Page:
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Biosphere, Fauna and Flora in Cuba Naturaleza
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Cuban Tree Frog (Osteopilus septentrionalis) the largest species of tree frog in North America

Cuban Tree Frog (Osteopilus septentrionalis)Rana Platanera (Osteopilus septentrionalis)
Scientific name: Osteopilus septentrionalis
Common name (english): Cuban Tree Frog
Common name (spanish): Rana Platanera

The Cuban Tree Frog (Osteopilus septentrionalis) is the largest species of tree frog in North America, native to Cuba and neighboring Caribbean islands.

It has become increasingly numerous in central to southern Florida, where it was accidentally introduced and is considered an invasive species.

Cuban Tree Frogs prefer places that are moist and shady -- in trees, shrubs or around houses behind shutters and lights. They are commonly found near ornamental fish ponds and well-lit patios.

The Cuban tree frog ranges in 1.5 to 5.5 inches in length and is anywhere from a gray, light brown, to pale green in color. They also have the ability to switch between these color variations depending on their environment but they usually retain a mottled pattern (slightly spotted) with some banding on their legs. Some also have yellow coloring tucked around their leg areas. Males are smaller than females, and have darker throats and nuptial pads in the breeding seasons.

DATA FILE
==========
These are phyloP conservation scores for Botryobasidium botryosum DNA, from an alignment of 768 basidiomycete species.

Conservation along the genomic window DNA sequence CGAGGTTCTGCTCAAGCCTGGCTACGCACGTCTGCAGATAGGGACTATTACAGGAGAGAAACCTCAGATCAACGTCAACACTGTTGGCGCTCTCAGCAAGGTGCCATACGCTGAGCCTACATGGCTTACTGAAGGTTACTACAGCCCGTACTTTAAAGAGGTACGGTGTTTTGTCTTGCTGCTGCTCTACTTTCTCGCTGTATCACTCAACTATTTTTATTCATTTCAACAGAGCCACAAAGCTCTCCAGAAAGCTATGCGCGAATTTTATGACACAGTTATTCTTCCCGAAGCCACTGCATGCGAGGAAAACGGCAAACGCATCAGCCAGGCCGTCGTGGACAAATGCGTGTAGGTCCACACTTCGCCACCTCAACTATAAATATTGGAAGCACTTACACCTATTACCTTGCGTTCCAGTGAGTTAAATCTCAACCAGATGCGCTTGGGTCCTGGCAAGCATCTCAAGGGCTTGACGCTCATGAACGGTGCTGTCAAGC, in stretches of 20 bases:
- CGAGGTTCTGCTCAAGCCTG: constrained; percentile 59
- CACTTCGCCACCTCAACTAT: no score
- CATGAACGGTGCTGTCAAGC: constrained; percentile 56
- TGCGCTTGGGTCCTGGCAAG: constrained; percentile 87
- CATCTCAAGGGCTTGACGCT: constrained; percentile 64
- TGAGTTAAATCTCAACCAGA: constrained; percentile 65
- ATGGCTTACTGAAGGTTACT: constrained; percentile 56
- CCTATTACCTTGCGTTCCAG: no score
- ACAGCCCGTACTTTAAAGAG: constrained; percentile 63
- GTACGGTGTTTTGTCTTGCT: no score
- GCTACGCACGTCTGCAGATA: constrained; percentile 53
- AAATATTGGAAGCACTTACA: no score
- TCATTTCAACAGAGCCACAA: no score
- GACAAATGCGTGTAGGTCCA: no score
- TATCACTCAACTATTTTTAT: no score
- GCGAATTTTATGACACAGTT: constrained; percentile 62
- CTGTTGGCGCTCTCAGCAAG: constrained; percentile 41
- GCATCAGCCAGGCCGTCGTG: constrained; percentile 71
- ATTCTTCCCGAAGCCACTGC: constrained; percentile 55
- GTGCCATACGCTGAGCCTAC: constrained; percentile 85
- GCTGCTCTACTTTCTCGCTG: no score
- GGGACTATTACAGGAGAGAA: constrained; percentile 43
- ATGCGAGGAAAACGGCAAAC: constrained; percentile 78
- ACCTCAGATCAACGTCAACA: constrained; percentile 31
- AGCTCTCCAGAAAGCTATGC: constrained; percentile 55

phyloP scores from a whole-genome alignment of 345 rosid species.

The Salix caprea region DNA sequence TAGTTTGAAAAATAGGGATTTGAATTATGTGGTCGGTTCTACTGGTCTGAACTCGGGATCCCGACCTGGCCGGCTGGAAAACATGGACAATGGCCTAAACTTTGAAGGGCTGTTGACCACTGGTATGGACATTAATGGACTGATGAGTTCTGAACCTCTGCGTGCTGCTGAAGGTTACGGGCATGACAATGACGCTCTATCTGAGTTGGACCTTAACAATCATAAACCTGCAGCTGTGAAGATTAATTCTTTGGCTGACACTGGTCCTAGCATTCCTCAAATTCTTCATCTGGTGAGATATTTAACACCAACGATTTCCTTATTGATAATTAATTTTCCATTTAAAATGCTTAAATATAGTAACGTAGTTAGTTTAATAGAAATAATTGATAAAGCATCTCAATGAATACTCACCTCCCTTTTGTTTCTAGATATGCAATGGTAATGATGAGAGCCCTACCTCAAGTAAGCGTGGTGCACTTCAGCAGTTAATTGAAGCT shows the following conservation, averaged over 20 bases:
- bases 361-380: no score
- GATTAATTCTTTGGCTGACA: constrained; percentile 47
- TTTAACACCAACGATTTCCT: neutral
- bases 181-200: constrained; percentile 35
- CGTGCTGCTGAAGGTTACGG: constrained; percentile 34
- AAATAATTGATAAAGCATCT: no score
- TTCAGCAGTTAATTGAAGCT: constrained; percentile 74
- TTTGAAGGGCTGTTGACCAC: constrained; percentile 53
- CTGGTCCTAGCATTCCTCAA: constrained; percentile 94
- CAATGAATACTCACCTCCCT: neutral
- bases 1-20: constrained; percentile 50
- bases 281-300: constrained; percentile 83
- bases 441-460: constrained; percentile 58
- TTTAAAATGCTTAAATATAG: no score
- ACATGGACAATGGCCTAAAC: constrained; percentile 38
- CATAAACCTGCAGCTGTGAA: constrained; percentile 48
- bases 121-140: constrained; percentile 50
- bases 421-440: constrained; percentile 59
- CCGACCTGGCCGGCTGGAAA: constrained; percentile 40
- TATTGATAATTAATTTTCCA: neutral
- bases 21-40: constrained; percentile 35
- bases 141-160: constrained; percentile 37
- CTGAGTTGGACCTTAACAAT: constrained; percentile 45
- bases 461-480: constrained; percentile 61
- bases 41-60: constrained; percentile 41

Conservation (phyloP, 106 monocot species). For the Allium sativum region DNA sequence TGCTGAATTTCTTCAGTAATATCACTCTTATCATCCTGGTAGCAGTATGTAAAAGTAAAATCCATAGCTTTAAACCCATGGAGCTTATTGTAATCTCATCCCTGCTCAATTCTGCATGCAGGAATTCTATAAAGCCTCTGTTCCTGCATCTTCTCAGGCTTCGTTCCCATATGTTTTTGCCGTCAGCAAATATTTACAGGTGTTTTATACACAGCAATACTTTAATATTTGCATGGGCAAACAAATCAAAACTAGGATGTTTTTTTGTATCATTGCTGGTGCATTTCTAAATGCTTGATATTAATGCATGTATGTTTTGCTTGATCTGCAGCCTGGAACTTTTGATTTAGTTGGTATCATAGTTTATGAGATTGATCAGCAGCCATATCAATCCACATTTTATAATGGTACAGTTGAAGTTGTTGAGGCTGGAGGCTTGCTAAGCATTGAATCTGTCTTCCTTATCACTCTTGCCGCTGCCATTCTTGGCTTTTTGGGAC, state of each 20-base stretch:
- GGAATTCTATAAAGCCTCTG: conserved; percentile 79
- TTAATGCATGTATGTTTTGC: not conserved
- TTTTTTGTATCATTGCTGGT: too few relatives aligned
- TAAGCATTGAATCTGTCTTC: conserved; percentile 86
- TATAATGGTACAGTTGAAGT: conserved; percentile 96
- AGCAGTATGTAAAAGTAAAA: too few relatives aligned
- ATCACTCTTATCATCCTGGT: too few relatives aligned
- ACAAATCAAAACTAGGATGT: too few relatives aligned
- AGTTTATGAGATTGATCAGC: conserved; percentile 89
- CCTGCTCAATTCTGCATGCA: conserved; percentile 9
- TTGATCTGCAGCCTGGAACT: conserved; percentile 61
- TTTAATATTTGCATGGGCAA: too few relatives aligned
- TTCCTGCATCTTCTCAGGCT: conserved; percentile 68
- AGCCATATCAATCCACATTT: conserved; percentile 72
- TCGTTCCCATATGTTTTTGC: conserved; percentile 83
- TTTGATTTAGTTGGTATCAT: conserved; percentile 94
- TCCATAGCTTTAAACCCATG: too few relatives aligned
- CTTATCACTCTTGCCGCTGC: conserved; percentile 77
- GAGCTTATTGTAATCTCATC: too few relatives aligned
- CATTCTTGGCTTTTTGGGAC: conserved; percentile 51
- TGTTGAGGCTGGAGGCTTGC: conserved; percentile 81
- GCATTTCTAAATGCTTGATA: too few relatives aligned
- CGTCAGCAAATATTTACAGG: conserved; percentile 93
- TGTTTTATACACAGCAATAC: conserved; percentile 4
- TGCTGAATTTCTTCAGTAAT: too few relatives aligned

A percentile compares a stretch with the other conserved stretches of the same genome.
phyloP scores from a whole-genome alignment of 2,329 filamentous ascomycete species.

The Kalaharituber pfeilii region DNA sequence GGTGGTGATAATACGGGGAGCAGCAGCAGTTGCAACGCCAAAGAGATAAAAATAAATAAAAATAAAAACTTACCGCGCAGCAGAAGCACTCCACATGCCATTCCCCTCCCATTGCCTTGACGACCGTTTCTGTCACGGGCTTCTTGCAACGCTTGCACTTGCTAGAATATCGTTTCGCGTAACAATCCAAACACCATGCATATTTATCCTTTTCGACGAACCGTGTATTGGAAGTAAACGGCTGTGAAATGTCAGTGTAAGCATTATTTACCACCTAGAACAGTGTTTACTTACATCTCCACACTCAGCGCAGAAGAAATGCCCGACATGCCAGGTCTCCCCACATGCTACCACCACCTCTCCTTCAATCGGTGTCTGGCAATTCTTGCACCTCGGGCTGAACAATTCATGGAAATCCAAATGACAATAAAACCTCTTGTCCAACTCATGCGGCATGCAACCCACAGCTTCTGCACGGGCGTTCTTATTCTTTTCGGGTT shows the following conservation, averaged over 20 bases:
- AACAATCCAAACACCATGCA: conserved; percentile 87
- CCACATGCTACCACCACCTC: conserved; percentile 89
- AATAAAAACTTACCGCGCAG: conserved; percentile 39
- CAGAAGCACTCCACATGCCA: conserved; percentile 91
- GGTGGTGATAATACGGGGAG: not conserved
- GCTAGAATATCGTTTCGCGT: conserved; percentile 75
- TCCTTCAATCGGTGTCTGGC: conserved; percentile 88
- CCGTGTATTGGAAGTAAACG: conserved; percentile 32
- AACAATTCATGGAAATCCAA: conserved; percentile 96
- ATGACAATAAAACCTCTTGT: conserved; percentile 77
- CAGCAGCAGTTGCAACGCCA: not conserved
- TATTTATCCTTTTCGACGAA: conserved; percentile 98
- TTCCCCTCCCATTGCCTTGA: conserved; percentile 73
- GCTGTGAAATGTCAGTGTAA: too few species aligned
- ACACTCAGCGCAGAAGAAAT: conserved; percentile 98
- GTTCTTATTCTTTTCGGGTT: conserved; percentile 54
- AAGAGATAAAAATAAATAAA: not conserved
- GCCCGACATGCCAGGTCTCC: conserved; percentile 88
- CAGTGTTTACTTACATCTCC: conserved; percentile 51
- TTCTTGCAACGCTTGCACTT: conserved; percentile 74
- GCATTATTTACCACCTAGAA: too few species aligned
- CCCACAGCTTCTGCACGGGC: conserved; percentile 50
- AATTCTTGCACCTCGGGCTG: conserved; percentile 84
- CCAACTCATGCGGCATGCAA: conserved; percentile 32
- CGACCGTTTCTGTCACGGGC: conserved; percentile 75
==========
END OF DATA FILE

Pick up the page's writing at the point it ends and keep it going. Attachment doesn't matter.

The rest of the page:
It is variable in color, ranging from gray to green to brown, and individuals are capable of changing color. Cuban treefrogs also have very warty skin, a mottled color pattern, and very enlarged toe discs. The front toes are not webbed and the rear toes are only slightly webbed.

Cuban tree frogs are tolerant of a wide range of temperatures which is one reason why they make good captives. The ideal temperature during the day will range from 78°F to 88°F (26°C to 31°C). The night time temperature can drop to 65°F (18°C) without harm.

The Cuban tree frog is infamous for its huge appetite. Their diet includes almost anything they can overpower, which fits into their mouth, including: insects, other frogs (even frogs of their own species), snakes, lizards, and young birds.

 
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© 2014 Nigel Hunt